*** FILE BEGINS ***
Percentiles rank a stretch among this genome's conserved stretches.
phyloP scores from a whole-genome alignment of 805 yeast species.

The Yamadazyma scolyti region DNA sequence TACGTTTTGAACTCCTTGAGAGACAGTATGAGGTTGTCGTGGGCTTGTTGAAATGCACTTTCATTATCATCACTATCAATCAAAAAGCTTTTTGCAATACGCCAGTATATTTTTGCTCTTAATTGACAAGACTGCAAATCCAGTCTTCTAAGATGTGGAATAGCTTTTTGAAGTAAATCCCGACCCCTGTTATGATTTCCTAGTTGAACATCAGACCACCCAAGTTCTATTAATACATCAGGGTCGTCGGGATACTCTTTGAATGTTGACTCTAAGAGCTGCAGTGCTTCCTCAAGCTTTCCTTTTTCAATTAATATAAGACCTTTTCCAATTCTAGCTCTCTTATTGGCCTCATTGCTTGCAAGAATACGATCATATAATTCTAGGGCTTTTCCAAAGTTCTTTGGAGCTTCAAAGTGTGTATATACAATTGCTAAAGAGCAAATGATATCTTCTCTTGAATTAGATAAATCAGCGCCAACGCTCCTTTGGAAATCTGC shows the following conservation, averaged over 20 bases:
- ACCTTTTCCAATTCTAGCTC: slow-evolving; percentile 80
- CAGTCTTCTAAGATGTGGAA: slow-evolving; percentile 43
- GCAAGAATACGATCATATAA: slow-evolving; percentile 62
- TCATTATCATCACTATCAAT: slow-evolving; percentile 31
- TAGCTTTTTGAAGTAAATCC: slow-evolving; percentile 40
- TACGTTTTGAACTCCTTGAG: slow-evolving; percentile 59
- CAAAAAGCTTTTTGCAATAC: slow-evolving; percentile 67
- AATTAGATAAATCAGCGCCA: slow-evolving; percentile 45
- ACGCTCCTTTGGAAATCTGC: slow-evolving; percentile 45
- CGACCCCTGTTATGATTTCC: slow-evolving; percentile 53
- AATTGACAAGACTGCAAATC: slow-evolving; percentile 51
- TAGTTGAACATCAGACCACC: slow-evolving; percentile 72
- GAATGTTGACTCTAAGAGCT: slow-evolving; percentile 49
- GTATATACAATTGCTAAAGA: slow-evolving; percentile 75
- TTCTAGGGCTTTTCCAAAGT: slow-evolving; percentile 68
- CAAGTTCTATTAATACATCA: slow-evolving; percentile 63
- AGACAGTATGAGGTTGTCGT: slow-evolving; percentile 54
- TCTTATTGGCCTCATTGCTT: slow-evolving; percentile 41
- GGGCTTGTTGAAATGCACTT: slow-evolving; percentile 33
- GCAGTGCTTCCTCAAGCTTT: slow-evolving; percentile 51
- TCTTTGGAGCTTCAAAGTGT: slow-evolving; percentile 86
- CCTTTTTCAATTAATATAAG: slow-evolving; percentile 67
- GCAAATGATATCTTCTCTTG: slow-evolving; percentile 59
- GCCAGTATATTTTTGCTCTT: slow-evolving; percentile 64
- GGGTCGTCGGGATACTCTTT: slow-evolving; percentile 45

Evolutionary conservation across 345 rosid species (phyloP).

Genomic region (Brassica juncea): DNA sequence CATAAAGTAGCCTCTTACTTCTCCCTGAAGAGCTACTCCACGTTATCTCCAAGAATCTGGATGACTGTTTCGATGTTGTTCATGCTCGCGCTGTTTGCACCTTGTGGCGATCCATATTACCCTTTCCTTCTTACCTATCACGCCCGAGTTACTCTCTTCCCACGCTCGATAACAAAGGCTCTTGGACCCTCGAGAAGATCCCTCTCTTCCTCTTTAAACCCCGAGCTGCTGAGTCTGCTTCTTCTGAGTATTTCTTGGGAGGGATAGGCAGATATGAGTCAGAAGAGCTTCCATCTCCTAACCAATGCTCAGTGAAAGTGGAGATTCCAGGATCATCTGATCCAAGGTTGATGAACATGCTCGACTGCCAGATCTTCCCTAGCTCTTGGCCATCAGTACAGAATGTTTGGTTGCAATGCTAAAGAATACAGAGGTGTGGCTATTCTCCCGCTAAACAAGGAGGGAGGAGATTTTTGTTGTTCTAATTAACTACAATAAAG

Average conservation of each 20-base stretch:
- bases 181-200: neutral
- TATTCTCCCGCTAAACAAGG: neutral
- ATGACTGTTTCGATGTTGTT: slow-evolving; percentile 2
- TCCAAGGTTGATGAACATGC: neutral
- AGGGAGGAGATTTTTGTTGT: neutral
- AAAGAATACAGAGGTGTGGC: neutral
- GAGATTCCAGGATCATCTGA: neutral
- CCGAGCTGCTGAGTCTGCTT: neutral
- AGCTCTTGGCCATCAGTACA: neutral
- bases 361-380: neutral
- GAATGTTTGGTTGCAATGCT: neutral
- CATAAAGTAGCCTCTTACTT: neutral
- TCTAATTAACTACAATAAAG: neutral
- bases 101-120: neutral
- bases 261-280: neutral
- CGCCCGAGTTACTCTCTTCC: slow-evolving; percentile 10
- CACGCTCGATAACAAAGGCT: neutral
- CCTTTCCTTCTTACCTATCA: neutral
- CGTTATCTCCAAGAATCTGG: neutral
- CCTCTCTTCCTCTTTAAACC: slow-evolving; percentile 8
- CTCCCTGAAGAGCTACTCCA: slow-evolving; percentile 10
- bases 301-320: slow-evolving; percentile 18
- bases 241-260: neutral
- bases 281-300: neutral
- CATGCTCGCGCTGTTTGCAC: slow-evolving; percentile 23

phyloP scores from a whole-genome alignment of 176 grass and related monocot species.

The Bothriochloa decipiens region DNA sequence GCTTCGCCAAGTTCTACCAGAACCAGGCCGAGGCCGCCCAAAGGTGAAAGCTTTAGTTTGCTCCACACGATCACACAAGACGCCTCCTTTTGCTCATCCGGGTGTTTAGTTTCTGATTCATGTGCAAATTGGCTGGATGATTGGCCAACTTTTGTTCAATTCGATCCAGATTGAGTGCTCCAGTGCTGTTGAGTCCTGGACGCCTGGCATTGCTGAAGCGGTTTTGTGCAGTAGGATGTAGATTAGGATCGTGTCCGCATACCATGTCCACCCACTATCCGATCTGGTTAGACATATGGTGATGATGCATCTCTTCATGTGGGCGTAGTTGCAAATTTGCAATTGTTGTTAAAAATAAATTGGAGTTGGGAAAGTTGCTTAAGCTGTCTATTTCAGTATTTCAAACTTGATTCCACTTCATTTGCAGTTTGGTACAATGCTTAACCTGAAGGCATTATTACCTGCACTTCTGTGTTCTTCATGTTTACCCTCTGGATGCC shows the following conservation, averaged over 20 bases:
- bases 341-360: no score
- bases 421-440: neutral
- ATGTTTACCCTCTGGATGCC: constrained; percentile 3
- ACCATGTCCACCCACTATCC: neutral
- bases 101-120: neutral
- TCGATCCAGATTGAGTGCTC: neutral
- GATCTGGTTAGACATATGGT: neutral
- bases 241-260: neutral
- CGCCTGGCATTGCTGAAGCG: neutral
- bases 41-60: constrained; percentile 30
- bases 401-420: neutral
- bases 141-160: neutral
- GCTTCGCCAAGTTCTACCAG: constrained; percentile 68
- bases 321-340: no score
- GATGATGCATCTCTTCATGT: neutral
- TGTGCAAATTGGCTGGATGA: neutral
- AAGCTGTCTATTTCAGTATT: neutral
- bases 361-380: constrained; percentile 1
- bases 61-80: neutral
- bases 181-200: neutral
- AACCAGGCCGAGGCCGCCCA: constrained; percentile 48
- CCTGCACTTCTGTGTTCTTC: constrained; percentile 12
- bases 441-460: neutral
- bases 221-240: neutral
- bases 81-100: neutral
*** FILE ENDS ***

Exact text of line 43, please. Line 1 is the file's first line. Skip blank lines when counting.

- CATAAAGTAGCCTCTTACTT: neutral